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  • Writer's pictureDavid Carlson

320: "In a gentle way, you can shake the world" - Gandhi

Day 320: January 30th, 2021:

Today we begin The Season of Nonviolence - January 30 to April 4th 2021.

Why these dates? They mark the passing of the two great leaders of non-violence.

The season of non-violence begins on the date Mahatma Gandhi was assassinated in 1948. The season ends on the date Martin Luther King Jr. was assassinated - April 4th (1968) The 64 days that span the Season of Nonviolence offer daily challenges for ourselves and our communities to take up the practice of nonviolence in a deeper more meaningful way.

We celebrate these two men who understood that non-violence as Gandhi said "is the greatest force at the disposal of mankind. It is mightier than the mightiest weapon of destruction devised by the ingenuity of man."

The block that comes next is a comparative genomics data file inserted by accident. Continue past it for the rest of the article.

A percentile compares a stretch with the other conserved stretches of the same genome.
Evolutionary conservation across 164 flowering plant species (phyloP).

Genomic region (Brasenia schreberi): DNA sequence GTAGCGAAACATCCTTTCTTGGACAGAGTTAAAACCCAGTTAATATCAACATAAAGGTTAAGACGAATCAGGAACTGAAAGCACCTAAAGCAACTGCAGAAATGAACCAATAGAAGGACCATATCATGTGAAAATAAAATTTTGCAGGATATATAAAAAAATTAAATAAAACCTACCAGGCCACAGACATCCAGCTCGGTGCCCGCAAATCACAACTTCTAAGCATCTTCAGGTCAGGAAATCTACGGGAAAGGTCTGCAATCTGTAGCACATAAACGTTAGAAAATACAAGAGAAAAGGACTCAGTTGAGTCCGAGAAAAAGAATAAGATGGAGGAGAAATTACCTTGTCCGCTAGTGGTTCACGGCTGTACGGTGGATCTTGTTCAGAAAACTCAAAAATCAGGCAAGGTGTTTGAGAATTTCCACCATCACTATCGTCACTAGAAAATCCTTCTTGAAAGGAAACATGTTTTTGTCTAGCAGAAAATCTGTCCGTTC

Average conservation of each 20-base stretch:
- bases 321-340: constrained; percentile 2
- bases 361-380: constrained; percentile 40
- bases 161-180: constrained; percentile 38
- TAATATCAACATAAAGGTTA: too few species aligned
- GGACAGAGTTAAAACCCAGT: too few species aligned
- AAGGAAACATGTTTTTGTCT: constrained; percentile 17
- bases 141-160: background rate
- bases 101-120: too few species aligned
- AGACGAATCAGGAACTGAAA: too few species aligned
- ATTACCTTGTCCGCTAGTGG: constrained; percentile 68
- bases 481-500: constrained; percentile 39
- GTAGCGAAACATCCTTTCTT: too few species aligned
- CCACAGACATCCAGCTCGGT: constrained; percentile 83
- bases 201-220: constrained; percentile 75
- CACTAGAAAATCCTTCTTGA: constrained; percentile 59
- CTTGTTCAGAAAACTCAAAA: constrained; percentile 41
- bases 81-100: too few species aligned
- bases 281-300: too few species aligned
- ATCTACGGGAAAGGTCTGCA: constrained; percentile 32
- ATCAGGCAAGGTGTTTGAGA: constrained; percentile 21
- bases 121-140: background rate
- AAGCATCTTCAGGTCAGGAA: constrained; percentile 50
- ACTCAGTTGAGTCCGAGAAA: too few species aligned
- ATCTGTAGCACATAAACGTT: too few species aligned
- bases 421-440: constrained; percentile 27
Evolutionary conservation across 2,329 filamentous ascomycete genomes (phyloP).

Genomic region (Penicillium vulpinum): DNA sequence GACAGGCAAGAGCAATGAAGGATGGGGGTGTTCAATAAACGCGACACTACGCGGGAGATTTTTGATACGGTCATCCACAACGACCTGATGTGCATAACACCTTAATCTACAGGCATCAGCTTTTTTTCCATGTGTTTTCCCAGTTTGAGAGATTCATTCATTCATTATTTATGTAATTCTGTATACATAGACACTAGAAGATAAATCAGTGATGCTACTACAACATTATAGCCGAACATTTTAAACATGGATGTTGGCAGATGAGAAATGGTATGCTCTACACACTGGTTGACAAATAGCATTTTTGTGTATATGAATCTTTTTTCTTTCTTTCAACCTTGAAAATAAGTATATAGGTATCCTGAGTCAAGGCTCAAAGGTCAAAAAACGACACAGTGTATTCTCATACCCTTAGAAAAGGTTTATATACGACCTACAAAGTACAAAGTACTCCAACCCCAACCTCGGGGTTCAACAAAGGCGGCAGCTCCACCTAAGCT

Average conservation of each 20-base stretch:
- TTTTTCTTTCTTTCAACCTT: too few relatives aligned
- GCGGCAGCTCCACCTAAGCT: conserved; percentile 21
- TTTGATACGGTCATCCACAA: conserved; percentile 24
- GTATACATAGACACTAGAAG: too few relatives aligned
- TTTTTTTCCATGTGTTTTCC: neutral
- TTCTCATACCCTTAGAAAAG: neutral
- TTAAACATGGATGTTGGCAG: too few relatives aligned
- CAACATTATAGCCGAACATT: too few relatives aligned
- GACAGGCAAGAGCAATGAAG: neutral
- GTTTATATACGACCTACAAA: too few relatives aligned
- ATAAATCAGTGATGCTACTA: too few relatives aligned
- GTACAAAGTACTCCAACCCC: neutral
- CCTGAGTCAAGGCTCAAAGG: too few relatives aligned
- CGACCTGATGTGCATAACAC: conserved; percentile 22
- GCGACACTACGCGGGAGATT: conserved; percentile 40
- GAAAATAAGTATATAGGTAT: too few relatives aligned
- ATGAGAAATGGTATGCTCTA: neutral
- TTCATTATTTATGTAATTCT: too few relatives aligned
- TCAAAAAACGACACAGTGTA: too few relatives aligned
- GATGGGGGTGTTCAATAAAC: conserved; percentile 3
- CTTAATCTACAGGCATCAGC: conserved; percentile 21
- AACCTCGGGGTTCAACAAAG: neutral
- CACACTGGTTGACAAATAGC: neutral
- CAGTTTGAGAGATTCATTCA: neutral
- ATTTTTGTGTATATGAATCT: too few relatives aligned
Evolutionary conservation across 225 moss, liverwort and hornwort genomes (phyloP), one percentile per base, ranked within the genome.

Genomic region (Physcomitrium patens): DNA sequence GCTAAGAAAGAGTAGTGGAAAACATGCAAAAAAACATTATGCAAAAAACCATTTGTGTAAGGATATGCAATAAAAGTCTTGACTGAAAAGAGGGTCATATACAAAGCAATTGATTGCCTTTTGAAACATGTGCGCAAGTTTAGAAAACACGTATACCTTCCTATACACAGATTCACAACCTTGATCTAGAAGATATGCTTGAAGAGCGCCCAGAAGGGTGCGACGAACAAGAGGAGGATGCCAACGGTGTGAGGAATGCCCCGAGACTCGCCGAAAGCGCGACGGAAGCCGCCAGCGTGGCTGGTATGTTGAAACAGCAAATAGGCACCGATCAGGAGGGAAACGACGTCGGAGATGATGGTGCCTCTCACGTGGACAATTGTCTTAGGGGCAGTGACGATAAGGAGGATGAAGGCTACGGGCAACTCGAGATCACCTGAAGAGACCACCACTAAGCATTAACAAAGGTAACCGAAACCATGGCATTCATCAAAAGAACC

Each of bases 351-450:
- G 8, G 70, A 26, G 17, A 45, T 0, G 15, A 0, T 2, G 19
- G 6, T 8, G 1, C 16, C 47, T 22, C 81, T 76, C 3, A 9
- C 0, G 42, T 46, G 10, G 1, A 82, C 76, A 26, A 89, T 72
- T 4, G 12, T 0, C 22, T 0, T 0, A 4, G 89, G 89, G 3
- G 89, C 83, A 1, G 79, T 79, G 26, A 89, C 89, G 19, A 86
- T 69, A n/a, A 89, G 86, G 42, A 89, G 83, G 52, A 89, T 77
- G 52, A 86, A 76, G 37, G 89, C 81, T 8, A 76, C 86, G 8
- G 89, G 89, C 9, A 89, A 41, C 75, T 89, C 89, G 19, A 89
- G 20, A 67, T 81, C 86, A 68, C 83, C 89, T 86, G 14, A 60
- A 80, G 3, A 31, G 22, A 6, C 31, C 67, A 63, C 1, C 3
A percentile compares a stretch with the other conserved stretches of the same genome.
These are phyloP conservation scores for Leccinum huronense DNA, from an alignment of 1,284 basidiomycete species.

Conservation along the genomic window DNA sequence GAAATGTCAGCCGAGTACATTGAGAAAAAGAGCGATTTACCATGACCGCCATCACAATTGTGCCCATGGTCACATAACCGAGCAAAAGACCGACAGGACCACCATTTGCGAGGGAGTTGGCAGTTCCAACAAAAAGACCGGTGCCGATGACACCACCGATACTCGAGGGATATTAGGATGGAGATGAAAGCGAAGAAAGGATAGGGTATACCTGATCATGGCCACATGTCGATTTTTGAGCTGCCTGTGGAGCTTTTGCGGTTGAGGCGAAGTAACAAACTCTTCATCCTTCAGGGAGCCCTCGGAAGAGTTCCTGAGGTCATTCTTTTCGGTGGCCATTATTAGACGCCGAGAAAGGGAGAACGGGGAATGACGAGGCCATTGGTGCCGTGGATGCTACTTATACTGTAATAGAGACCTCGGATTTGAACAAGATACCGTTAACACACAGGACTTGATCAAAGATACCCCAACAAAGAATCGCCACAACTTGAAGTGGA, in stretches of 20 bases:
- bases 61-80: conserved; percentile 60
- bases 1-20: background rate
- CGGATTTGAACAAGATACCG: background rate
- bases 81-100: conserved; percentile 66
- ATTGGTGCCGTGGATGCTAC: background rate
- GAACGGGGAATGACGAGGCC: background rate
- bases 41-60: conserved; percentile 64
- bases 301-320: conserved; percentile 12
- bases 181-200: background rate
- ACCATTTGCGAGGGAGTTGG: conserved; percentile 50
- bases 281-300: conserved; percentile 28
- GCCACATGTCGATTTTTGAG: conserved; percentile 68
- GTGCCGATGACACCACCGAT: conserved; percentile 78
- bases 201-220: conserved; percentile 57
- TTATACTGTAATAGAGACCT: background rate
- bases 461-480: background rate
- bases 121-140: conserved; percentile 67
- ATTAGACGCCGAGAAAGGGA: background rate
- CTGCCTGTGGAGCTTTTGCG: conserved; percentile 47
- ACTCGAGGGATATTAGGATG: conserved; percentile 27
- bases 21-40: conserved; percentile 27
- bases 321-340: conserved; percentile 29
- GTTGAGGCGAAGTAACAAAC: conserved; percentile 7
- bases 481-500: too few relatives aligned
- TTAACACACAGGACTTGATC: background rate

Martin Luther King Jr. echoed this in a 1964 speech saying “non-violence is the answer to the crucial political and moral questions of our time”.

Both men demonstrated that non-violence is the social justice activist‘s greatest strength. Gandhi achieved the liberation of India and Pakistan from England through marches, mass demonstrations, work stoppages and hunger strikes. Martin Luther King Jr. integrated the South and showed the humanity and plight of Black people throughout the country. Both men were demonized and died at the hands of violent extremists.

Ghandi explained his philosophy of non-violence as he set out his vision to create a democracy in India – a democracy in which all Indians; Hindus, Buddhists, Muslims, Christians and all the castes would be welcome and live in harmony.